Guyton Cardiovascular Overview

July 19, 2017 | Author: bahahahah | Category: Ventricle (Heart), Heart, Fluid Dynamics, Vein, Heart Rate
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Descripción: Outline of Cardiovascular System from Guyton Medical Physiology textbook...


Overview of Cardiovascular System An Introduction to Chapters 9 – 24 and Chapter 36 Guyton and Hall, 12th Edition Brian M. Matayoshi, Ph.D. I.


Introduction: These first few introductory hours of the Human Physiology Course are dedicated to presenting a general physiological overview of the cardiovascular system. We will discuss system function as a whole, break down the component parts so that we can specify the purpose and function of each component and finally summarize by discussing a model of organization which will be useful for analyzing overall function, determining system efficiency, and explaining clinical deficiency as an exercise in the application of the material. Because structure determines functional efficiency and limitations, the student is expected to review the anatomic (both micro and macro) and developmental details of the heart before we continue with the specific lectures on cardiac mechanics. A.

Purpose – The purpose of this overview is to introduce to the student the general function of each part of the system and to identify the relevant parameters that are important to the understanding of the major mechanisms of action. The lecture is designed so that the student can “book mark” these ideas for future reference as we progress through the specific lectures in the course and also provides a conceptual framework for linking physiologic function, parameters and mechanisms to the understanding of clinical manifestations of a patient condition.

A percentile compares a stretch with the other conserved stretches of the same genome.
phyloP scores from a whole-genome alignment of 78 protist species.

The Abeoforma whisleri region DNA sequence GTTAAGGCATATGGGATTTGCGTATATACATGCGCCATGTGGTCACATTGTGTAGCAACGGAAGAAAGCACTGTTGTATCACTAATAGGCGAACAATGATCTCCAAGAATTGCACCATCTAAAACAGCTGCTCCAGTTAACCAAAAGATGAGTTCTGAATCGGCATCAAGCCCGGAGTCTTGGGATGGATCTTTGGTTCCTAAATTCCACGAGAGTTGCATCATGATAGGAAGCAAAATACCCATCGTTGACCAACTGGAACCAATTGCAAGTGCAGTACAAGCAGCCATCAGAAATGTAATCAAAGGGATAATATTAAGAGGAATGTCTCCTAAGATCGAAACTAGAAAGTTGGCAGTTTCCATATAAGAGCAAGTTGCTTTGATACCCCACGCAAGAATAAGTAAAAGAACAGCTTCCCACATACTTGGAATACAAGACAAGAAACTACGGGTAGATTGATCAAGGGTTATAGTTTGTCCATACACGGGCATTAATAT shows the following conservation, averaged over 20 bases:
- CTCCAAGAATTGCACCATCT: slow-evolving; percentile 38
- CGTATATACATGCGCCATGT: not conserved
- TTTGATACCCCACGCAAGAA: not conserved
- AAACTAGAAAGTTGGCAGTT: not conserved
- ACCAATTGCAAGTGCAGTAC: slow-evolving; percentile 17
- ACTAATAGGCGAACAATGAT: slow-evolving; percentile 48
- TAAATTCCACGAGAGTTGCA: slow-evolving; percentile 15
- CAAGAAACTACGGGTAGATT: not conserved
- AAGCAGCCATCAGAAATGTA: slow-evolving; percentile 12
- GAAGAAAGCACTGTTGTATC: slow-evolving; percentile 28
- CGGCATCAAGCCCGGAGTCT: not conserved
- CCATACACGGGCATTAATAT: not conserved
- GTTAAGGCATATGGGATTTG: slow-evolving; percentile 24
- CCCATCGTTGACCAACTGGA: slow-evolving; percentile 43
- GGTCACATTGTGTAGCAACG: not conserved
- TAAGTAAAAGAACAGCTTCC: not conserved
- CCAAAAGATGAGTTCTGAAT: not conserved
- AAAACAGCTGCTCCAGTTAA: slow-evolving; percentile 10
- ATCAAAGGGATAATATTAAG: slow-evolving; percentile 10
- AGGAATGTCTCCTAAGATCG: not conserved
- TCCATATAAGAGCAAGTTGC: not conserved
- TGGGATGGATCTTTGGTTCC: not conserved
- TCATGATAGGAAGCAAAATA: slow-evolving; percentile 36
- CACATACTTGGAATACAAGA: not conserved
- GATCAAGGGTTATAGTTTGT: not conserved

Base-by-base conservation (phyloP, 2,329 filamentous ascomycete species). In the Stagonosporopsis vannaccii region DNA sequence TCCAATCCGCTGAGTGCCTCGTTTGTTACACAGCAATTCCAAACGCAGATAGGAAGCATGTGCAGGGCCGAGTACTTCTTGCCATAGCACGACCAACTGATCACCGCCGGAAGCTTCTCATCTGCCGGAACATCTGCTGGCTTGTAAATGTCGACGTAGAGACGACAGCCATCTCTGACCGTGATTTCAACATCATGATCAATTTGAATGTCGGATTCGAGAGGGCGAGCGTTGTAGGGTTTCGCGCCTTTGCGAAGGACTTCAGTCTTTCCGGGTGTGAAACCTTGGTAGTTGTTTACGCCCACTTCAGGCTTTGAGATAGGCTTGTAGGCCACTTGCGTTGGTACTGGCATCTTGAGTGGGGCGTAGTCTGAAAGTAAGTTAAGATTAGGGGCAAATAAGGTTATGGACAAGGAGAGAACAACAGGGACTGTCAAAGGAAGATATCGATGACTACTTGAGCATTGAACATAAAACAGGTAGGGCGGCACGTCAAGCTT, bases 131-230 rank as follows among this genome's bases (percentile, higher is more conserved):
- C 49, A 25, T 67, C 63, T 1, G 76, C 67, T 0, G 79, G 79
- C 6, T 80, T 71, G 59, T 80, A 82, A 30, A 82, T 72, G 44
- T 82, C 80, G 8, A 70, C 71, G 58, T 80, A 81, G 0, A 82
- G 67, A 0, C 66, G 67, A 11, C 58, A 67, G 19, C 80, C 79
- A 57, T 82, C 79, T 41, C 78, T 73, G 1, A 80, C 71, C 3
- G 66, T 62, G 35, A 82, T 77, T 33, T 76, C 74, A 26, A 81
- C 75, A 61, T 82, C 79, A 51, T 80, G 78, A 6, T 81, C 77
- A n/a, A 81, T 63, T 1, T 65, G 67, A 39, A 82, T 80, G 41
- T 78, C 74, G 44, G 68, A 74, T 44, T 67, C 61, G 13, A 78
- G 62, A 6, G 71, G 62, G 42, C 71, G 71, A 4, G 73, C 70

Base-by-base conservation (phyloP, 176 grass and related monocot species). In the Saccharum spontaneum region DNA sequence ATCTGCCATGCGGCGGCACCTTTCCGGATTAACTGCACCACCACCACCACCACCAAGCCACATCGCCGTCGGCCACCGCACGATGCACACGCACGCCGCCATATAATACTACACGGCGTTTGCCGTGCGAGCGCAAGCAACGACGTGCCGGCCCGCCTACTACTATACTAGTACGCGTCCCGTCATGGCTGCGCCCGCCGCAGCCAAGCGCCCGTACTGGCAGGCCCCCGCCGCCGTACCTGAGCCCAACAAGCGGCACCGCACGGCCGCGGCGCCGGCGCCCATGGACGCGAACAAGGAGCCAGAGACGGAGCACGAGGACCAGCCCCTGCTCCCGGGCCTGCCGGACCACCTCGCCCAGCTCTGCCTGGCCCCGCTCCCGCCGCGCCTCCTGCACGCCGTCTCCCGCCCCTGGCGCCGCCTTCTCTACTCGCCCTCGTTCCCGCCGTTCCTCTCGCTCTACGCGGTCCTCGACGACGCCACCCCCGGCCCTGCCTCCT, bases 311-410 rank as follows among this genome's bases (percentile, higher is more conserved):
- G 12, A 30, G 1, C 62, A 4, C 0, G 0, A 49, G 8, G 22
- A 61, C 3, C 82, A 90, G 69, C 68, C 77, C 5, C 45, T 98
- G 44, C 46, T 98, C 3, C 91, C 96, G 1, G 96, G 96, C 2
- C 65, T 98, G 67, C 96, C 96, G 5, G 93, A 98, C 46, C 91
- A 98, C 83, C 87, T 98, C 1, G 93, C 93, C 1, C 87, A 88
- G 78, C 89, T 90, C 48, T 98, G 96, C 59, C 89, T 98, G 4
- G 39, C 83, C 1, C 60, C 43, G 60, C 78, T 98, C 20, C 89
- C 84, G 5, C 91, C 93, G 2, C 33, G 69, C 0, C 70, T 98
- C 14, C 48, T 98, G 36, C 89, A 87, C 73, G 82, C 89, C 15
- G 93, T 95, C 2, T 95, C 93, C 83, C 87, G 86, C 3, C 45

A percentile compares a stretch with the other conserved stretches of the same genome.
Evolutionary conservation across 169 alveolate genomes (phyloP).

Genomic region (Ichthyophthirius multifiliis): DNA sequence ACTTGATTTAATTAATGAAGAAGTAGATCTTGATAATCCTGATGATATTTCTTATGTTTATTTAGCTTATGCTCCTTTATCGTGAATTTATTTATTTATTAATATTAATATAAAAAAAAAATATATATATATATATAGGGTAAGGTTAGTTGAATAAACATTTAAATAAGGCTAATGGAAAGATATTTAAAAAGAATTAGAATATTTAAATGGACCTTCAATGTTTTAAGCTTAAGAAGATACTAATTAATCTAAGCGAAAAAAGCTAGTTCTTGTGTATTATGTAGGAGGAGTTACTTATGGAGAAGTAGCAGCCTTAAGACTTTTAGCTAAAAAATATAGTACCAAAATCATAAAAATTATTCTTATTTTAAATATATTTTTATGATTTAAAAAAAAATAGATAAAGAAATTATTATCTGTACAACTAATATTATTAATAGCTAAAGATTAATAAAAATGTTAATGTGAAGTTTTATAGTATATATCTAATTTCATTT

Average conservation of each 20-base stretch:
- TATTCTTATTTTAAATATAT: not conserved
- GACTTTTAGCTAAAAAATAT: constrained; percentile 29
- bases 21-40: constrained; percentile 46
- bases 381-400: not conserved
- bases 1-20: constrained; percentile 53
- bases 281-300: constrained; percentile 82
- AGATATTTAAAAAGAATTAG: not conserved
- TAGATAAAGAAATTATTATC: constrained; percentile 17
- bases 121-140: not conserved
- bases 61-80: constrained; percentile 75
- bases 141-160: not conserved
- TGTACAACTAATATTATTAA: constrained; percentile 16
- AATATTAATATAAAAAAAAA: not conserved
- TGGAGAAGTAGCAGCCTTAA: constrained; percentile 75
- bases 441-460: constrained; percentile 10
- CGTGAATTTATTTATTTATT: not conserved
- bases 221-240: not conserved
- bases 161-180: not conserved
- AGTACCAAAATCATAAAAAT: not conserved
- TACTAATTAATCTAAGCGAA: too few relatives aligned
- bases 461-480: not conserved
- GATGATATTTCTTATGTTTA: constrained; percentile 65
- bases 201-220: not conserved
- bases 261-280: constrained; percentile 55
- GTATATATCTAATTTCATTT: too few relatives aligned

Objectives – The student should be able to: 1. Recall from memory bolded items and give their definitions. 2. Identify as important the bolded ideas when they are covered in future sessions and recognize them as testable items. 3. List the temporal and functional sequence of events for the delivery of blood to and from the heart and the transport of import components to and from cells and tissues. 4. List the major functions of each part of the cardiovascular system. 5. Identify the important equations, normal values, constants, terms, abbreviations, concepts and structure relationships as testable for future reference.